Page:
EDITORAL INTRODUCTION | From the start, Vancouver has been marked by a history of racism against Chinese and Asian immigrants, a fact which few commentators can overlook (although not few enough, as this article demonstrates in its sharp critique of Vancouver Courier columnist Mark Hasiuk). Part I of this three-part essay by Nathan Crompton reaches into contemporary Vancouver to find that despite the passage of time, original assumptions and archetypes of race and class have proven indispensable for an ongoing history of scapegoating – a history that has, according to Crompton, reached a peak in today’s discussion of housing in Vancouver. Far from signaling the simple break away from the city’s colonial past, the mystical real-estate economy proves fertile grounds for the re-capitulation of the time-tested logic of political scapegoating. This three-part essay is sure to have an impact not only for its use of historical and empirical research to blow the lid off assumptions that Vancouver’s housing crisis can be explained by Asian capital, but for its direct critique of household politicians and commentators. From Sandy Garossino to Gregor Robertson, few are spared in this militant clarion-call to move beyond the present by clearing out the skeletons of history.
At different points throughout the 125 years of its history, colonial Vancouver has blamed its problems on others. The relation between “citizens” and “foreigners” underlying the identity of Vancouver has been at times explosive – as when anti-Asian riots attacked Chinatown and Japantown in 1907. Flashpoints occurred again in the 1880s, the 1900s, the 1930s, the 1970s and 1990s, always with the same result: to draw up new lines of exclusion and discrimination while deepening the political disorientation of the times. At other moments the relationship has been segregated but passive, embedded in the habits and rituals of the city. Today, when it is assumed that xenophobic movements could not gain the same momentum as 100 years ago, the penchant to blame “foreigners” for local problems continues. In an assessment of contemporary Vancouver, Henry Yu once asked presciently, “is Vancouver the future or the past”? If the question reads like a riddle, it is because the answer is equally uncertain. As extreme-right movements today pick up momentum in Europe and elsewhere in the context of financial crisis and long-term economic stagnation, it is now more than ever that we should examine global and local histories of racism and xenophobia.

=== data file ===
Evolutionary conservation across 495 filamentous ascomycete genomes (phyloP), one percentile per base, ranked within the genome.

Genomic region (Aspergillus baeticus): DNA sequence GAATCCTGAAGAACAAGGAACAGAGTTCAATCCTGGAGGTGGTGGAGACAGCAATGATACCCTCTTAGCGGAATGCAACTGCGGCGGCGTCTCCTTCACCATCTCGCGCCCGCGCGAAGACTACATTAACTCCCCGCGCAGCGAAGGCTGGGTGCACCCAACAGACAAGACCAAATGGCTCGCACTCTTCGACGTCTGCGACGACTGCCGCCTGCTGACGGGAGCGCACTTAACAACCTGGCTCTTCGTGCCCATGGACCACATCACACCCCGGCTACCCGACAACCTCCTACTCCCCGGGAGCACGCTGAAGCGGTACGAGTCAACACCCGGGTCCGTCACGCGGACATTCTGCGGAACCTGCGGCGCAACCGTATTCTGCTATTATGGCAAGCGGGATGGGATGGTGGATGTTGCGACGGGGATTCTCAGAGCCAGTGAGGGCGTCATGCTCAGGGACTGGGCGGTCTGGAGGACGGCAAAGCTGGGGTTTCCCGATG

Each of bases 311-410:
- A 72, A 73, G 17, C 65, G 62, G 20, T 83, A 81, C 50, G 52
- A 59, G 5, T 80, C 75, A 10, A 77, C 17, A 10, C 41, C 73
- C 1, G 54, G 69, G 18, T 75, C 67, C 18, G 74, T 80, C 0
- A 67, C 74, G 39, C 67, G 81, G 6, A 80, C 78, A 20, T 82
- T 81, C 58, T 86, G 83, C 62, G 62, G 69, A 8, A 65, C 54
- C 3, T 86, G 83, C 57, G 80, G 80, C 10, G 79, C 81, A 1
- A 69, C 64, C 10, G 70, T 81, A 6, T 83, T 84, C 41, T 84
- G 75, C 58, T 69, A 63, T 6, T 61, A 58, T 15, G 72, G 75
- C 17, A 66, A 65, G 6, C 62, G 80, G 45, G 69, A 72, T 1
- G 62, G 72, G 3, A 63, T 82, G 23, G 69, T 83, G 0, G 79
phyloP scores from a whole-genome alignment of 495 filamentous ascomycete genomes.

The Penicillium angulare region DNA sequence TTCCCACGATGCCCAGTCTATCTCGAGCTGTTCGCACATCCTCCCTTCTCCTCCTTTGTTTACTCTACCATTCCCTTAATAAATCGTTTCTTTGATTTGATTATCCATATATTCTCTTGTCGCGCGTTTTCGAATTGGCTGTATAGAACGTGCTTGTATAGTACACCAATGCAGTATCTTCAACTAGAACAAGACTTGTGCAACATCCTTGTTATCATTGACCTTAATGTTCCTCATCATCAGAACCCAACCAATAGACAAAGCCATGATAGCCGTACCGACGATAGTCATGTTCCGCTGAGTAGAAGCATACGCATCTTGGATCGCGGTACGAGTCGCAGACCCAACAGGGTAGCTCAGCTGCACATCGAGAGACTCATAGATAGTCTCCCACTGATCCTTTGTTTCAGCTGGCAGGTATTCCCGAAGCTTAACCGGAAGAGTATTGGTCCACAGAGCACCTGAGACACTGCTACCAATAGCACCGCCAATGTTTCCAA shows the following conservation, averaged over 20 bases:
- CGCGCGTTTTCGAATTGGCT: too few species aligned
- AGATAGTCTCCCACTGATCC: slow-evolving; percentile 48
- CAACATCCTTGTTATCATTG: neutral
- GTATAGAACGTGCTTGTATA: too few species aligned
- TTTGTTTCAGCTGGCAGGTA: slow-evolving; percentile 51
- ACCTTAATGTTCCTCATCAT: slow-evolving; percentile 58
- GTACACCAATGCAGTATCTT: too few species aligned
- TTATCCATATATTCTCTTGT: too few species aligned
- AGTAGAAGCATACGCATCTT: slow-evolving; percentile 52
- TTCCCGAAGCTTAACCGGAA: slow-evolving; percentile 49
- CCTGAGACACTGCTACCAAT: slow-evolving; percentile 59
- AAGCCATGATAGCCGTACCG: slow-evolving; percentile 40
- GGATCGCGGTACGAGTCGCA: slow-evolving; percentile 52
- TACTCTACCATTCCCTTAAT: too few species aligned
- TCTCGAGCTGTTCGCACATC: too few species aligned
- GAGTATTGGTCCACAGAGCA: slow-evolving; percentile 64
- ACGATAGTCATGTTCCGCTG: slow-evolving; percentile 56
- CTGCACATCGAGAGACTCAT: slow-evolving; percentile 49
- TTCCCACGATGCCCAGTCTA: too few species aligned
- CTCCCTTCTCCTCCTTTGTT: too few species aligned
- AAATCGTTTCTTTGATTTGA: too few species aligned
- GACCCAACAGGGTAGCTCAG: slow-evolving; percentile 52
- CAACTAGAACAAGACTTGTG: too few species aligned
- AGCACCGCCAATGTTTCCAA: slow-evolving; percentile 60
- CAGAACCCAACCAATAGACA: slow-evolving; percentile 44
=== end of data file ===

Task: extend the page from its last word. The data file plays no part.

Fin de siècle Vancouver
There was recently a telling moment when Vancouver Courier columnist Mark Hasiuk used his column to target Vancouver school board trustee, Allan Wong. Hasiuk attacked Wong for a motion put forward at the school board calling on the province to incorporate the history of British Columbians of Chinese descent into the regular provincial curriculum. Curriculum changes were not needed, according to Hasiuk, since there is already too much Chinese Canadian history taught in the secondary curriculum. Hasiuk moreover mocks the Head Tax, the Chinese Exclusion Act and the Canadian Pacific Railway as a “holy trinity” in both the curriculum and cultural memory of Vancouver.